They may have graduated from Fredonia more than five decades ago, but members of the Class of 1959 have proven to be forward-thinkers. They have raised, and continue to raise, significant dollars to support sustainability projects that benefit the College Lodge.
It was at their 50-year reunion that class members launched a visionary campaign to generate ongoing funding for green energy initiatives at the lodge.
“We wanted to do something for the college, and we felt that green energy was the thing to do because it was costing the lodge money for electricity,” said Senior Class President Ed Buseck. Class members cherished the lodge, which was an ideal setting for camping, nature walks and skiing.
The Class of 1959 wanted to show current and future students that they had a vision for the lodge, and the environment in general, and they wanted to leave their mark at the College Lodge with alternative energy sources in operation.
“Rather than building an endowment the class decided to have all of its funds directed immediately to support alternative energy initiatives at the lodge,” explained Karen West, senior director of Development with the Fredonia College Foundation.
Starting in 2009, class members made annual contributions through the Fredonia College Foundation to support green initiatives. The ongoing funding campaign was led by Diane Coville, Ronald Harrington and Ed.
Their donations helped to finance two wind turbines that were installed in 2011 and remained in operation until this past year, when one was struck by lightning and the other was beset by mechanical failure.
But class members had no intention of abandoning their commitment to the lodge. Funds that they continue to raise were combined with the insurance reimbursement, proceeds from the sale of scrap medal from the idled turbines, and grants obtained by the Faculty Student Association (FSA), which owns and operates the lodge, to purchase a new solar-energy panel system that was put into operation in July.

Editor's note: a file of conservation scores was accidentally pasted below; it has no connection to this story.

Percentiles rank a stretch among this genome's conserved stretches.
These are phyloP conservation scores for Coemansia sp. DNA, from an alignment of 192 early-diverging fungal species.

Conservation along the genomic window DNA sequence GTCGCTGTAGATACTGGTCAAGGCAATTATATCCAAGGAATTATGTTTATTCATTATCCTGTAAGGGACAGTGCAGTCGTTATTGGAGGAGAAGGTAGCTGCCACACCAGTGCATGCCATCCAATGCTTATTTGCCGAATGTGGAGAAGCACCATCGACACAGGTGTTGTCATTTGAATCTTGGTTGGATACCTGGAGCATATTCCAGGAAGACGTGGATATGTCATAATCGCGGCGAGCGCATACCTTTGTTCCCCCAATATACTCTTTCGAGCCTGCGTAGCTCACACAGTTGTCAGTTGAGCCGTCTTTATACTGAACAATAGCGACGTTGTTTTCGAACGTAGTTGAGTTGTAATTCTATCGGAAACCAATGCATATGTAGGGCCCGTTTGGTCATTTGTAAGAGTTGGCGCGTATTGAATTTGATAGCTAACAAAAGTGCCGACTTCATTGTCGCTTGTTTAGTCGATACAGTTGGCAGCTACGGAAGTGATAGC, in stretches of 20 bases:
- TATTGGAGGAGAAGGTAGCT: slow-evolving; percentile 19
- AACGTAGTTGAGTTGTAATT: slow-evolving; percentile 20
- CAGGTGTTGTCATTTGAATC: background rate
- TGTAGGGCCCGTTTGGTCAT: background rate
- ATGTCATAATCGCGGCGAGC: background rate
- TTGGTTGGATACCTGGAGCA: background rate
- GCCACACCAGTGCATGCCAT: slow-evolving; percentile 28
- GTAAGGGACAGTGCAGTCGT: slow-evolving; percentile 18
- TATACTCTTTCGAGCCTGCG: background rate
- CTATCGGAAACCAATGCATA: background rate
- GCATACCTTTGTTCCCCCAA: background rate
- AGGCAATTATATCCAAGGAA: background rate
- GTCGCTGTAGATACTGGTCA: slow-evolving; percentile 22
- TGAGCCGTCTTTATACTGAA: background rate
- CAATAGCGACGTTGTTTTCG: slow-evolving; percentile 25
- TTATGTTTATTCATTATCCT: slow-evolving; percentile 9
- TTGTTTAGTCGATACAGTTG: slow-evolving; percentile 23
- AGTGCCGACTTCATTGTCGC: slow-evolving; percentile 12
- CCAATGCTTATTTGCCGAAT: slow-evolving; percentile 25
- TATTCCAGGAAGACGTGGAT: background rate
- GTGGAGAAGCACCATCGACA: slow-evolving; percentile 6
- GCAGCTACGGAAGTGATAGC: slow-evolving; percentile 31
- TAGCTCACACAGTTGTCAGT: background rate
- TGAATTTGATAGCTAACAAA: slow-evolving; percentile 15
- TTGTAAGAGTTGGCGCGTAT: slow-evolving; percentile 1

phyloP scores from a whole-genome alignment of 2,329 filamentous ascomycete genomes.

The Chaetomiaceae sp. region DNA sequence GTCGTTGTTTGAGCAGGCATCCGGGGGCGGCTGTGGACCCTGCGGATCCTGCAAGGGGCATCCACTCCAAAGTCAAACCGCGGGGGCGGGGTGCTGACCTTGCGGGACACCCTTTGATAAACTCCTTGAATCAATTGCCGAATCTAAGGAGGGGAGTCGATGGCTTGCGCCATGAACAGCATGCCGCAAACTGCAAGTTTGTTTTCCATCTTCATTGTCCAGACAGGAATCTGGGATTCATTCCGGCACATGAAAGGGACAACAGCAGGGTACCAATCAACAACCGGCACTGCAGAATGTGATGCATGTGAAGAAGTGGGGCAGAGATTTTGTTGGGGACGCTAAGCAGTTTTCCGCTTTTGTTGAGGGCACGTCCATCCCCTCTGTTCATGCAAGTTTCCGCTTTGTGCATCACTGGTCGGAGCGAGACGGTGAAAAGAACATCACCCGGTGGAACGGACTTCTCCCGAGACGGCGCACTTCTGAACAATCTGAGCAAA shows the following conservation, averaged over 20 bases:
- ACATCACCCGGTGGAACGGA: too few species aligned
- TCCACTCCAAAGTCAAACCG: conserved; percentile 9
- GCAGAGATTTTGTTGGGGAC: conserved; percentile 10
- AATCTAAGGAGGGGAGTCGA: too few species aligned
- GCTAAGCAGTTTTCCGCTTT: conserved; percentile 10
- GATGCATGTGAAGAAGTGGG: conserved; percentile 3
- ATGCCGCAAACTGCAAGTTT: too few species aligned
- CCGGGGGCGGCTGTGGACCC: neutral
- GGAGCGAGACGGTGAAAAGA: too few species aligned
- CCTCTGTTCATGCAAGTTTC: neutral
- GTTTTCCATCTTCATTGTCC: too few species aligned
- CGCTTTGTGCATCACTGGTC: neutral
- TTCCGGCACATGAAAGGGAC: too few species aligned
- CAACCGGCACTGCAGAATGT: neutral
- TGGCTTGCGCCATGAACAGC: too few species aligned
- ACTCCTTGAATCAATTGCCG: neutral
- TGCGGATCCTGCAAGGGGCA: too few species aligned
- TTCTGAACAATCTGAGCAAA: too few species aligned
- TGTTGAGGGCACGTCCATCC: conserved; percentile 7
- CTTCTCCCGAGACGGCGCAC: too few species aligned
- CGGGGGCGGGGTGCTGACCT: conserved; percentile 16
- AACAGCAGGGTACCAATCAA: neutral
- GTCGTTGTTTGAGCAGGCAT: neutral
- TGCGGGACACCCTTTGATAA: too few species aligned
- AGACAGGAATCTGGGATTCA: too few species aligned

“They work pretty well; they get a good amount of sun, and solar panels have evolved to be more sensitive to sun,” explained Ed, who taught biology and conservation at Cassadaga Valley High School and happens to live on the same ridge just four miles from the lodge.
Also this past summer, the class established its own pooled fund within the Doors to Opportunity Pooled Fund with the Fredonia College Foundation to provide a mechanism to channel, in perpetuity, financial support into new green energy projects at the lodge. Class members can donate gifts of cash, securities, real estate, life insurance and bequests at any time. When the fund reaches $10,000, the foundation will allocate a percentage of earnings, currently at 4.5 percent, to support green initiatives.
“Without Karen West we would not have made it,” Ed said, explaining that she thought it was a fabulous idea and worked diligently to make it happen.
Though he transferred to Syracuse University to study pre-law (Fredonia offered only elementary education, speech education and music education in the 1950s), Ronald Harrington remains connected to Fredonia. He attended the 25- and 50-year reunions of the Class of 1959 and makes it a point to visit the campus and foundation staff every year. He was very active on campus during his one year at Fredonia and was freshman class president.
“I have nothing but fond memories of Fredonia,” said Ronald, who earned a law degree in 1967 and continues to practice law in Ventura, Calif. “Fredonia has a unique and special place in my heart.”